A BUSINESSMAN at the centre of Thurrock Council’s controversial investment strategy has been accused in court of a “fraud” by misleading Thurrock Council over a £5million commission fee.

The question was put during a dispute at the High Court which centres around the multi-million pound purchase of 19 solar farms.

The Bureau of Investigative Journalism reported that businessman Liam Kavanagh, who was involved in many of the council’s investments, was asked whether he had misled the council in documents advertising the deal.

But Kavanagh denied any wrongdoing and the court heard he was not being accused of committing an offence.

Thurrock Council put £40million towards the original purchase of the solar farms in May 2017 and £145 million for refinancing in August 2018.

It is part of a controversial investment strategy which has seen the authority borrow tens of millions of pounds from other local authorities to invest in renewable energy schemes.

The council has consistently defended this strategy, despite it putting the authority in more than £1billion of debt.

The Conservative administration has claimed it has helped prevent cuts to services and helped handle the pressures caused by the Covid-19 pandemic.

According to the Bureau, companies owned by Kavanagh raised hundreds of millions of pounds of public money from local authorities, including Thurrock Council, through a complex and potentially risky network of investment bonds and vehicles relating to investments in solar farms.

The high court dispute was focused on a deal for the 19 solar farms between Toucan Energy Holdings, owned by Kavanagh, and Wirsol, an energy business.

The court was told that Kavanagh’s company had received £145million from Thurrock Council to fund the refinancing of the solar farms.

However, a prospectus for the deal failed to mention the sites were at the centre of an ongoing legal dispute over alleged defects, and that a separate Kavanagh-owned company, Rockfire Capital, would take a £5million commission fee.

The court was told that both omissions had breached rules on financial marketing and lawyers submitted this amounted to a “fraud”.

The Bureau also revealed that Rockfire Capital is being voluntarily liquidated, with less than £200,000 in assets.

In a heated exchange, counsel for Wirsol said: “I am absolutely accusing you of fraud, Mr Kavanagh, in light of the answers you have given.”

Later, the barrister confirmed to the court that he had been giving Kavanagh an opportunity to answer the allegations about misleading statements in the prospectus and he was not accusing him of committing an offence.

During the hearing, Kavanagh said he had done nothing wrong. He told the court he saw no reason to include the fee in the document and did not disclose it to Thurrock at the time because the council knew Rockfire Capital “always charges a commission”.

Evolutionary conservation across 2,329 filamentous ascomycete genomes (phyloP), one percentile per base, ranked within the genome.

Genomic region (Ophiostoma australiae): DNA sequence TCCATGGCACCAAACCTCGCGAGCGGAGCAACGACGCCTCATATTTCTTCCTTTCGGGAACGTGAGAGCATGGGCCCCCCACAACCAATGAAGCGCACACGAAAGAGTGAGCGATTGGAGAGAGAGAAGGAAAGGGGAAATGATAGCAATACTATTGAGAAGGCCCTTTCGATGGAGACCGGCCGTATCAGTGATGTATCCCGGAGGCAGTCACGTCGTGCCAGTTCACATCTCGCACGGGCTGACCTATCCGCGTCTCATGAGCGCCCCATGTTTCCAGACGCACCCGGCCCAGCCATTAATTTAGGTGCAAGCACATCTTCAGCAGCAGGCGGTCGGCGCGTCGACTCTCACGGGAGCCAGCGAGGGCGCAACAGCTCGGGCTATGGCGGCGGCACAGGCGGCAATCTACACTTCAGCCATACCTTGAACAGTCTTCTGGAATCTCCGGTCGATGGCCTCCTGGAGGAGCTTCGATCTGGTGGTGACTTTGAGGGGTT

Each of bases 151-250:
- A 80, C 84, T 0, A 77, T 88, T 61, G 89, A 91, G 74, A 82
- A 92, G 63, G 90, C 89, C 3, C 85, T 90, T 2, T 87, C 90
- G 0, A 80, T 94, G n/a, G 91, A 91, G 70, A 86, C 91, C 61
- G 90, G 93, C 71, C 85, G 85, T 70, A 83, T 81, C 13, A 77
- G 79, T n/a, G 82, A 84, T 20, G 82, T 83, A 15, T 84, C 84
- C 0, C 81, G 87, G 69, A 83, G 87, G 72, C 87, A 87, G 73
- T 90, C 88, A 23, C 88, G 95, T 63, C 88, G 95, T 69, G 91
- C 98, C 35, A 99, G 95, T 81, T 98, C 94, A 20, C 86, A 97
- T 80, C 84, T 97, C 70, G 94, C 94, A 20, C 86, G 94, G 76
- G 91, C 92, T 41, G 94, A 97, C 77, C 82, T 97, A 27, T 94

He also said the council was aware of the dispute with Wirsol, the energy firm that sold the solar farms, which his company claims 15 of the sites were “blighted by defects” and worth nearly £20million less than the sale price.

It is this allegation and Wirsol’s claim of money still owed for the deal that are at the centre of the civil trial at the High Court.

The Bureau also reported another witness saying Kavanagh had treated his businesses as a personal “cashpoint”.

The remark was made by Dan Kirk, managing director of Toucan Energy - one of Kavanagh's companies – to Mark Hogan of Wirsol, who sold the 19 sites, in a WhatsApp message which was shown to the court.

Mr Kirk later told the judge that Kavanagh had taken out large sums of money at short notice and with little explanation, and suggested some of it may have been used to buy cars.

But Mr Kirk also said he had sent the message in frustration and it was not based on actual knowledge of the facts.

In total it is believed that Thurrock Council has around £420million invested in bonds connected to Kavanagh’s company Rockfire Capital.

All of that money was borrowed from more than 150 other local authorities, including police and fire services.

After fresh details emerged at the high court, John Kent, leader of the Labour group, has called for urgent answers.

He said: “The council must now provide a full and detailed explanation about the level of financial risk to Thurrock residents and account for the £5million payment to Rockfire.”

In a statement from Thurrock Council, the authority said it never "knowingly" paid any kind of commission when making the investments.

A spokesman said: "The council has never knowingly made a payment of ‘commission’ but it does understand and accept that fees such as legal, due diligence and legitimate costs of bond preparation are accrued in advance of the bond issue and that these are then recovered if the bond issue is successful.

"The defects in the Wirsol Energy Ltd plants have not been seen as an issue regarding the viability of the investment as we have been aware of the strategy to remedy these and it has had no impact on the performance of the bond Thurrock Council has invested in which has continued to pay out in the expected manner. As this is part of an ongoing court case the council cannot comment further at this stage.

"On all the projects in which the council has invested it has undertaken its own due diligence and sought appropriate independent advice. All of the council’s investments continue to perform as anticipated and have secured the returns required."